Born in Mérida, Carlos Rosado van der Gracht is a Mexican/Canadian blogger, photographer and adventure expedition leader. He holds degrees in multimedia, philosophy and translation from universities in Mexico, Canada and Norway.
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Just three miles north of Tizimín sits the tiny community of Kikil, with a population of just under 200.
But for such a tiny place, Kikil sure has a lot to offer, including exuberant wildlife, a cenote, and the ruins of an impressive 16th-century convent built by the Franciscan order.
The former convent of San Francisco was founded back in 1576, and its massive church dedicated to San Roman soon followed in 1584.
The convent and church remained in use until the mid-19th century, when the Caste War (1847–1901) saw it destroyed and occupied by native Maya people.
The Caste War was a revolt of the native Maya of the Yucatán Peninsula against the dominant socio-political class made up of Europeans.
The convent complex has been out of use for close to two centuries now but remains extremely impressive, even though its ceiling collapsed long ago.
The impressive ruins of the church of San Roman feature a large nave measuring 37 feet wide, while the ruins are 85 feet tall and 150 feet deep.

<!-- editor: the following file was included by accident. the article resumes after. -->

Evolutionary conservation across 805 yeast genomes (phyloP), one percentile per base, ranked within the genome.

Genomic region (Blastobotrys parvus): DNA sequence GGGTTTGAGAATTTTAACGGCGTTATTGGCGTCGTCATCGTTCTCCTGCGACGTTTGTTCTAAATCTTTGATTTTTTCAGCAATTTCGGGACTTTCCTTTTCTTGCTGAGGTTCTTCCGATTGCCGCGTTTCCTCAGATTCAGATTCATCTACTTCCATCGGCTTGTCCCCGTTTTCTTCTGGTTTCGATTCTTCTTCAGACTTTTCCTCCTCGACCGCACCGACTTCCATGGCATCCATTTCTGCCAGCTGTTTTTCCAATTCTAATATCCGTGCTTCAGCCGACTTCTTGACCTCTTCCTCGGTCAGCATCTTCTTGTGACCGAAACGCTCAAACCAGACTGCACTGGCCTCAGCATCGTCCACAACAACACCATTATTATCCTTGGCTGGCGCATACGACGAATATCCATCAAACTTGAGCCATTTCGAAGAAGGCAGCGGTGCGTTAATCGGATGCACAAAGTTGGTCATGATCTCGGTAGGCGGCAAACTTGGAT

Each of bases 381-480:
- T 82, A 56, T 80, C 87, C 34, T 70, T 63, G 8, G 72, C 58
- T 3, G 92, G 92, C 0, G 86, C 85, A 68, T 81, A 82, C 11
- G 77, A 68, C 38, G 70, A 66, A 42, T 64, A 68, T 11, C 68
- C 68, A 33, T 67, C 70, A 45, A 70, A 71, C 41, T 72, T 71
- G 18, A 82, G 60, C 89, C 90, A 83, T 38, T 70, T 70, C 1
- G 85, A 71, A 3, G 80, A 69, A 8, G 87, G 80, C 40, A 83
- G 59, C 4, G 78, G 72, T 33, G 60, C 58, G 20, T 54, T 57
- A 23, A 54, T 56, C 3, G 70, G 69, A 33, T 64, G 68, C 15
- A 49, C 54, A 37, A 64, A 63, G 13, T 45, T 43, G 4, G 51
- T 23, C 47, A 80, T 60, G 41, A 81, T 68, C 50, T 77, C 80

By the time the Europeans arrived at Kikil, the area was controlled by a Maya chiefdom known as the Tases, who, after considerable resistance, were forcibly converted to Catholicism.
Aside from the church and convent, Kikil is also known for its open-air cenote, which is open to tourists and offers amenities such as showers, life jackets, a gift shop, and a restaurant.
The cenote is quite pleasant and has come a long way since I first visited roughly 15 years ago when it was full of garbage.
Kikil is also known to be the hometown of the renowned Caste War historian Apolinar García y García, who was only 10 when violence broke out and was orphaned by the time he was 12. Much of what is known about the area during the 19th century survives thanks to his extensive writings.
If you go
There are no hotels in Kikil itself, though it’s possible to spend the night in nearby Tizimín if you want to get an early start and enjoy some great birding.
The restaurant at the cenote is quite good and one of your few options if you do not pack your own lunch, but it’s always possible to find taco or torta stands lining the town’s main road.